Continual growth is leading to new sectors for development and investment
Publicly traded Indian companies will deliver compound growth of between 15 and 20 percent over the next three years, says Mahesh Patil, Co-Chief Investment Officer of Equities at Aditya Birla Financial Services. As foreign investment in India continues to spur on new growth in new and exciting industries, government initiatives and rising spending power from India’s growing middle class make it a market in need of high-tech banking solutions.
Torrid GDP growth continues
The gains will be driven by a combination of government spending and personal consumption, as the country’s torrid GDP growth rate of 7.4 percent adds another 30 to 40 basis points in that period, he estimates. Mr. Patil made his remarks in Mumbai (Nov. 30) to Canadian investors on hand to assess the growth story of the world’s largest democracy. The 20 financial advisors - part of the Passport to the New India Due Diligence Tour hosted by Birla Sun Life and Excel Funds - are looking for confirmation of the bullish story on India that has dominated headlines for more than a year.
“India’s prospects look substantially better than they ever have in its past,” said Maneesh Dangi, Co-CIO of Fixed Income at Birla. He forecasts that the current economic cycle will continue for many years to come.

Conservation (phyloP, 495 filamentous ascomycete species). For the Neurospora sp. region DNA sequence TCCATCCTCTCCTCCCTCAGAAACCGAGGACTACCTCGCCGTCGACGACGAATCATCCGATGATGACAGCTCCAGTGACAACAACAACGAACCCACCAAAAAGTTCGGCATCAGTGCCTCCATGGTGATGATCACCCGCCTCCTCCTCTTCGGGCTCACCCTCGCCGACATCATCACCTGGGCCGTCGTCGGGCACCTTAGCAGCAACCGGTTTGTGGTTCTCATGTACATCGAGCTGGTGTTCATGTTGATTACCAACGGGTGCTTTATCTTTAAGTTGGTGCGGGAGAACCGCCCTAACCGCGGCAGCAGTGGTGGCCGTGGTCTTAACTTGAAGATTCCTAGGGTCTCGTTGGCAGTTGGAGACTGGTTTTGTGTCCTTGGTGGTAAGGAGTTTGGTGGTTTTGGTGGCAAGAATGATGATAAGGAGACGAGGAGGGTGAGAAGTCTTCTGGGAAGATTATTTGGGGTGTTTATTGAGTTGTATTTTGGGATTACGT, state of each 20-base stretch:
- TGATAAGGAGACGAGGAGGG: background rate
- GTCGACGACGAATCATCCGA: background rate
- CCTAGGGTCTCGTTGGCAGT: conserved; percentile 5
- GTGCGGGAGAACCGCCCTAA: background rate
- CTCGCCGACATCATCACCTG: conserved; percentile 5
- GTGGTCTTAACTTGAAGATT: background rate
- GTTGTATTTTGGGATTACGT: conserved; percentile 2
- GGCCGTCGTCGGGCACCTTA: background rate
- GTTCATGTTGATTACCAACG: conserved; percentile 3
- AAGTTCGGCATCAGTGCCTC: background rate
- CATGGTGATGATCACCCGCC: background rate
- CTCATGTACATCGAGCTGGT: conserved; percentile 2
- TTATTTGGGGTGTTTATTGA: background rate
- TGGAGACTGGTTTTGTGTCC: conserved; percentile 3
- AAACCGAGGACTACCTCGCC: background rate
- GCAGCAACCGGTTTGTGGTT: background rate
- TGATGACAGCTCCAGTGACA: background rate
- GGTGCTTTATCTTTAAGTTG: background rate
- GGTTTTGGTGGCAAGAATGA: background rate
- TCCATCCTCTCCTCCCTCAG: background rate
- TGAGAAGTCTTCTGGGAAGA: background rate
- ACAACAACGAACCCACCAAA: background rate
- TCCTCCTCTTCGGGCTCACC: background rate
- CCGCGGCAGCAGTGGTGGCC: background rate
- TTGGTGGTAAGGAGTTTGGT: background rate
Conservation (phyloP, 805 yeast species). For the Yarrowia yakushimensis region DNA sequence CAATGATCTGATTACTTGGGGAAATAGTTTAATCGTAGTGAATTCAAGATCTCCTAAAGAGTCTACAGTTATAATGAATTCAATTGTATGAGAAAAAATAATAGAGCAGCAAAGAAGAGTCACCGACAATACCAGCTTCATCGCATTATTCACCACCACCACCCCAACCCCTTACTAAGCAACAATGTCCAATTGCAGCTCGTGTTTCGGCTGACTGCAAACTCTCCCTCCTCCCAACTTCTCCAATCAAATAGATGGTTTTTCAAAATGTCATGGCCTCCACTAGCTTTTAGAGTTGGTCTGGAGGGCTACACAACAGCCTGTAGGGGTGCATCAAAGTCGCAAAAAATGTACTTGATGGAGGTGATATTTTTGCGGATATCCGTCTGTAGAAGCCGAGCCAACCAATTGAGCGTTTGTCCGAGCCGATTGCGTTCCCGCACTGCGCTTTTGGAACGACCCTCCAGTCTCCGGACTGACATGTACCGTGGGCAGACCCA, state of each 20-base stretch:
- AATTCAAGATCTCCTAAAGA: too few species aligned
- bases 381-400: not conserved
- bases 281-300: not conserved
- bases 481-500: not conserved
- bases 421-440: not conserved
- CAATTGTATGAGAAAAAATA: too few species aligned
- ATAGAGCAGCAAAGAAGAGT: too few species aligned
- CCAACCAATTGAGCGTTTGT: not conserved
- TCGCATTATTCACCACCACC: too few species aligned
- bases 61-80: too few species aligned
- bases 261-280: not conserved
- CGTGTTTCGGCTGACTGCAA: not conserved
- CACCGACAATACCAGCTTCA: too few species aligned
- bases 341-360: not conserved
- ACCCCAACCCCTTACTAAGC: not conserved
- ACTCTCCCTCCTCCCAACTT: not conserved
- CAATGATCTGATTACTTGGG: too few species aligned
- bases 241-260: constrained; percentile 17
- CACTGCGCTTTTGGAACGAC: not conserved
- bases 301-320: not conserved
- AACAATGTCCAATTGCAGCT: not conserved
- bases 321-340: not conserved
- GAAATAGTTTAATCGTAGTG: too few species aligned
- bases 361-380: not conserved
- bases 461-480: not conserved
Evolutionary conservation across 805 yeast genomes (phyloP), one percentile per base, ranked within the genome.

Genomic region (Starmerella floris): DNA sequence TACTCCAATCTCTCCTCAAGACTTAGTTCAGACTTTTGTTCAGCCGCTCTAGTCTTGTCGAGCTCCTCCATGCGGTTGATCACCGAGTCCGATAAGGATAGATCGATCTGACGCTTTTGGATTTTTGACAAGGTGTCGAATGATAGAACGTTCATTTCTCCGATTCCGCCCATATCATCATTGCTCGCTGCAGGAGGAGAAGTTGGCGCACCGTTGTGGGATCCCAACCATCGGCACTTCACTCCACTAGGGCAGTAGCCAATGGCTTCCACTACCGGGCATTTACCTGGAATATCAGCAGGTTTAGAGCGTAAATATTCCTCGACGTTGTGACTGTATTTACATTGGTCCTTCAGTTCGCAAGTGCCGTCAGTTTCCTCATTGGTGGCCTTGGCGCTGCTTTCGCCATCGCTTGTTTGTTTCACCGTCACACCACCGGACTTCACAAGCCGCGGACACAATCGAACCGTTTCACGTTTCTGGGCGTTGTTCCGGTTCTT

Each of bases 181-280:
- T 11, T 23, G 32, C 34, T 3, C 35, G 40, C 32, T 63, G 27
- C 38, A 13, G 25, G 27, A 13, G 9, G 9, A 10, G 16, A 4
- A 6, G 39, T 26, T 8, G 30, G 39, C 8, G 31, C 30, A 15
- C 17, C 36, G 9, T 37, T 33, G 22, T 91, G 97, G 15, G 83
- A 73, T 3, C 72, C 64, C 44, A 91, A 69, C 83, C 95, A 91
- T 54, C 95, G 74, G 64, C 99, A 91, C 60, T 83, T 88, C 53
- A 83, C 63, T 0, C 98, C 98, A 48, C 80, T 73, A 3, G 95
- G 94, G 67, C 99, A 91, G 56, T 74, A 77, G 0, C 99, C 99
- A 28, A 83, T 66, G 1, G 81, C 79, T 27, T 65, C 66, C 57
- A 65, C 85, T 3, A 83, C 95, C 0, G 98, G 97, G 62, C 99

The fight against inflation
More importantly, he said, it’s become clear that the government has embraced inflation targeting and the country can expect inflation to continue to decline, likely falling into the 2 to 4 percent range in the next 15 years.Over the last 18 months, the policies of the Modi government and the Reserve Bank of India have brought India’s inflation rate down to about 5 percent, from about 8 percent in the first quarter of 2014.
One of the benefits of lower and more stable rates is that Indians are growing more inclined to take their savings out of hard assets, such as gold, and put excess capital into their bank accounts instead. The multiplier effect on those savings is expected to help further fund growth in areas such as infrastructure development and consumer spending.
The government has brought tens of millions of individuals into the banking system over the last year through “payment banks”. These are micro accounts that can hold up to approximately $1,500 and be accessed and managed through mobile phones. Although less than 40 percent of Indians own a bank account, there are some 900 million wireless subscriber accounts across the country.
Spurring growth and continual job inflation
The government’s push for “financial inclusion” is just one of a series of initiatives to spur growth and job creation in a country that is seeing millions of new entrants to the job market every month. The Modi-led administration is pouring billions of dollars into new infrastructure projects – from ports to railways – cutting corporate taxes and bureaucratic red tape, pushing an HST to unify the country’s disperse tax system and introducing a bankruptcy code to appease bond investors. One of the key goals is to expand India’s manufacturing sector as a means to absorb some of the country’s young labour force. Reaching a target of 25 percent of GDP from manufacturing would allow India to take advantage of its “demographic dividend,” said Ajay Srinivasan, CEO of Aditya Birla Financial Services Group.
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